Two new charter schools are cleared to open in Metro, but the school board delivered its biggest statement Tuesday by denying the district’s most controversial charter applicant: Great Hearts Academies.
The Metro school board gave charter authorization Tuesday to Intrepid College Prep, conceived as a fifth-12th-grade school in Antioch, and Nashville Classical, a K-eighth-grade school set to eventually serve students in North Nashville. When the two schools open in the fall of 2013, Nashville will have 15 operating charter schools.
The school board denied the applications of eight charter organizations, however, including KIPP Academy, one of Nashville’s most celebrated existing charters, which had proposed launching a new middle school in Whites Creek. The vote to deny KIPP’s request, which surprised most observers, came despite a review committee’s recommendation for approval.
“We will appeal this decision and not go quietly into the night,” KIPP Nashville Executive Director Randy Dowell said late Tuesday.
Yet the most debated decision could be the board’s rejection of Arizona-based Great Hearts Academies, an organization backed by local political heavyweights that had proposed a network of five charters in Nashville. With plans to take advantage of the state’s open enrollment law, Great Hearts would welcome students from upper-class families –– a first for a publicly financed, privately led charter in Metro.
Scores of parents have rallied behind Great Hearts as a remedy for overcrowded schools on the city's west side and a magnet school system with limited capacity, but Metro’s charter review committee pointed to concerns with diversity. The school board agreed with the criticism, voting unanimously to deny Great Hearts’ application.
“It had some real strengths in curriculum,” Director of Schools Jesse Register said of the Great Hearts application. “But when you look at some of the guiding principles that the board has adopted in looking at charter schools, there were some unanswered questions there that were very serious –– for example, the diversity plan, the lack of a concrete plan for transportation, and the lack of a concrete plan for the location of schools.”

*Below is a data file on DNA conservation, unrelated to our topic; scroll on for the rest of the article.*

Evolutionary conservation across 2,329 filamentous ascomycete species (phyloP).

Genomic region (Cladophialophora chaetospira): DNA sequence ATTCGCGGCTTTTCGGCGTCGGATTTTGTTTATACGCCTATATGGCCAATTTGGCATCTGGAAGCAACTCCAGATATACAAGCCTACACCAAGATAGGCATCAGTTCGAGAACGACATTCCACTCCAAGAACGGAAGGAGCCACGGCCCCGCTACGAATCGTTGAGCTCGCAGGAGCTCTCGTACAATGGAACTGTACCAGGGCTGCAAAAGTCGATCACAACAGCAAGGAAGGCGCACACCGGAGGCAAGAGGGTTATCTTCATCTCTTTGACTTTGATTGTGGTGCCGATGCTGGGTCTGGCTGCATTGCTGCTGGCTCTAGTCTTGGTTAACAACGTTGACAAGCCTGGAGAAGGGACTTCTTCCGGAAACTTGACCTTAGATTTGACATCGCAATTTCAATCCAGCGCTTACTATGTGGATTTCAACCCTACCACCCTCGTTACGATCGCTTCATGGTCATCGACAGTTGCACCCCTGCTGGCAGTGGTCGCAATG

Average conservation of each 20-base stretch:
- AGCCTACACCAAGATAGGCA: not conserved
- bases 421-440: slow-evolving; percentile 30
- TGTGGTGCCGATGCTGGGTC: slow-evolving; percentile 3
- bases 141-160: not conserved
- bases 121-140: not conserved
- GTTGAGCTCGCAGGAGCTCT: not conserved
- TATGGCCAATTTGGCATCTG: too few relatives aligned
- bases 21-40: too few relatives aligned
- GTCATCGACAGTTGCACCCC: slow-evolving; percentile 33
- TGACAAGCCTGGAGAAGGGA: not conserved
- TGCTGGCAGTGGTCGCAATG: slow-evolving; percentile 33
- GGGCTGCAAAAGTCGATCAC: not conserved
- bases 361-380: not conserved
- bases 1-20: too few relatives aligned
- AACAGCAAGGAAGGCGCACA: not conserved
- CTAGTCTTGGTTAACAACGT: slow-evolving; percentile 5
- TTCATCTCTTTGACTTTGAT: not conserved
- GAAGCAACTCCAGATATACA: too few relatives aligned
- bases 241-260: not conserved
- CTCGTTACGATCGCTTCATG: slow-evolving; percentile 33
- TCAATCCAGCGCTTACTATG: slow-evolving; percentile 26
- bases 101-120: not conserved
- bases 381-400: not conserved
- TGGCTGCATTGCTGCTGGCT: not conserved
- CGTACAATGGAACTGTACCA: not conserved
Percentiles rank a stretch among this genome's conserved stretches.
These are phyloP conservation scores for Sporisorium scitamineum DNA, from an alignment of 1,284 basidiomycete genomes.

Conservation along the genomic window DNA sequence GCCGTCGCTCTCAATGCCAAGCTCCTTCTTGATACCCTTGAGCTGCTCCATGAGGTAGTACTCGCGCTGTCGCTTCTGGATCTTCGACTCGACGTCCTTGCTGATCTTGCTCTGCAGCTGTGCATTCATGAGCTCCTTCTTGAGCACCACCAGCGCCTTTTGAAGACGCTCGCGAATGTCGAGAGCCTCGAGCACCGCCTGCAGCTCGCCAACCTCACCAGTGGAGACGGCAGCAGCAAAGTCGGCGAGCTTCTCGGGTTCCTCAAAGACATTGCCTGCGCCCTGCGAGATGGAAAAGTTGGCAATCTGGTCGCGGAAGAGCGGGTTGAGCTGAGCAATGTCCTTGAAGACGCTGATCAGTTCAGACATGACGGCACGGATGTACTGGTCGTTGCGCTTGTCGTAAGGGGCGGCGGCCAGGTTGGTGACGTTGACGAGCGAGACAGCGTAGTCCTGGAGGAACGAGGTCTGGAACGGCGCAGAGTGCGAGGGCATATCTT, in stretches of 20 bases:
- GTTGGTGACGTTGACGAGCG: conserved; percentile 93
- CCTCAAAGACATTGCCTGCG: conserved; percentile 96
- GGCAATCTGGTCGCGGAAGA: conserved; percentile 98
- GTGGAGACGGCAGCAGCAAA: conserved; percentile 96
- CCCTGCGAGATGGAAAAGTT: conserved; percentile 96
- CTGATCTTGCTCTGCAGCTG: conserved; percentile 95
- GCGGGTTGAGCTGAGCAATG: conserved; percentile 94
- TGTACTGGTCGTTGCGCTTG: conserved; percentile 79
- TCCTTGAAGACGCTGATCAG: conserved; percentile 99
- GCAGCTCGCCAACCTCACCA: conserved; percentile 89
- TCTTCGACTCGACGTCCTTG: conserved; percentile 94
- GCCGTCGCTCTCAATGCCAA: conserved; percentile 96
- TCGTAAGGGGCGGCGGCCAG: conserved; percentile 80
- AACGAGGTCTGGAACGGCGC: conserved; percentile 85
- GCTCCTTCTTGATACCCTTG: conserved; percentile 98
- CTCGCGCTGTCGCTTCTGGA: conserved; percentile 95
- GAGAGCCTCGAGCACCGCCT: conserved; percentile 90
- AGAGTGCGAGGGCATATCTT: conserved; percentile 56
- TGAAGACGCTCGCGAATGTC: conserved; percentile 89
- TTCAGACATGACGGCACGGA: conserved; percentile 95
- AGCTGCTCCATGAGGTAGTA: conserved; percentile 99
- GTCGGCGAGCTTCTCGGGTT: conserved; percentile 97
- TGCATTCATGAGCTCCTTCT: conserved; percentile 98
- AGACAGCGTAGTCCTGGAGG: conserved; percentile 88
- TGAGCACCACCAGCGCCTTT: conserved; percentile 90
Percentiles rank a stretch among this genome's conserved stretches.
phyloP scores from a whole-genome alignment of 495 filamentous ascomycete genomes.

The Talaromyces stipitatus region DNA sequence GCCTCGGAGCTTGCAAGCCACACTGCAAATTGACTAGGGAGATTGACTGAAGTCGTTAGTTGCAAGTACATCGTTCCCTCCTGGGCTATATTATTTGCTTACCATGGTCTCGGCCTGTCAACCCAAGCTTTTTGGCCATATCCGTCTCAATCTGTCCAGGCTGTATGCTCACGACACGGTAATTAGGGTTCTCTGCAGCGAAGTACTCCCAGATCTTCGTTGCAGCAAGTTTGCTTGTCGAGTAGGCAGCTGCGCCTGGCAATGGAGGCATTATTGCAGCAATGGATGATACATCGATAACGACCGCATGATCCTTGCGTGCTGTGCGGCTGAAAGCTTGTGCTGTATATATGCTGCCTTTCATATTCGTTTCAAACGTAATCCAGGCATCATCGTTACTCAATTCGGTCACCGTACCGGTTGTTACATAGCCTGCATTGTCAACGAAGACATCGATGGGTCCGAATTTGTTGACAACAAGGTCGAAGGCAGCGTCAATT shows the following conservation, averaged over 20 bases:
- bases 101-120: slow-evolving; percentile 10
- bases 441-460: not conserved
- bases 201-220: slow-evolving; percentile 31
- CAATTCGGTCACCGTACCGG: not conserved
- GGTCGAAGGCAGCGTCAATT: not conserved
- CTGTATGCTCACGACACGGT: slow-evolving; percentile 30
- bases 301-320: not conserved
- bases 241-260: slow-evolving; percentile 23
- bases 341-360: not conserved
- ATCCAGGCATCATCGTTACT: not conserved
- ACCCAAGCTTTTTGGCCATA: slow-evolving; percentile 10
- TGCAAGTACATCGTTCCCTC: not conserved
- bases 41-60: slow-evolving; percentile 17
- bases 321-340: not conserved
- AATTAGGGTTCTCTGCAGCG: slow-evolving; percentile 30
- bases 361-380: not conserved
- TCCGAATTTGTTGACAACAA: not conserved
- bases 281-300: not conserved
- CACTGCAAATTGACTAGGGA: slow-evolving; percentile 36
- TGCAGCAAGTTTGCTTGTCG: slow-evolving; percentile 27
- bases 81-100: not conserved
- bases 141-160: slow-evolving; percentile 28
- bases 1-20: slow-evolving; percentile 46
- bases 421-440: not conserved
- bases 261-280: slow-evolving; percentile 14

Register also pointed to Metro’s position as a defendant in the federal suit, Spurlock v. Fox, in which the district is the subject of a suit based on allegations of re-segregation. He suggested approving Great Hearts could compromise Metro’s case. “It’s been discussed –– the impact of an application like Great Hearts on the diversity in the school system,” he said.
Exiting Tuesday’s board meeting, Peter Bezanson, chief academic officer of Great Hearts, told The City Paper he’s “disappointed” in the board’s decision but declined to comment further.
Bezanson also declined to say whether Great Hearts would appeal the board’s rejection.
Denied charter applicants have until June 13 to make changes and resubmit applications to the school board. They can then appeal Metro’s decision to the state board of education, which could effectively override Metro’s vote.
Officials of Great Hearts, who manage 12 schools in charter-rich Arizona, arrived in Nashville over the winter following a parent-led push for a new charter school on the more affluent west side of town. In their application, Great Hearts officials did not identify where they would place each school, but many critics assumed the first would be somewhere west of town.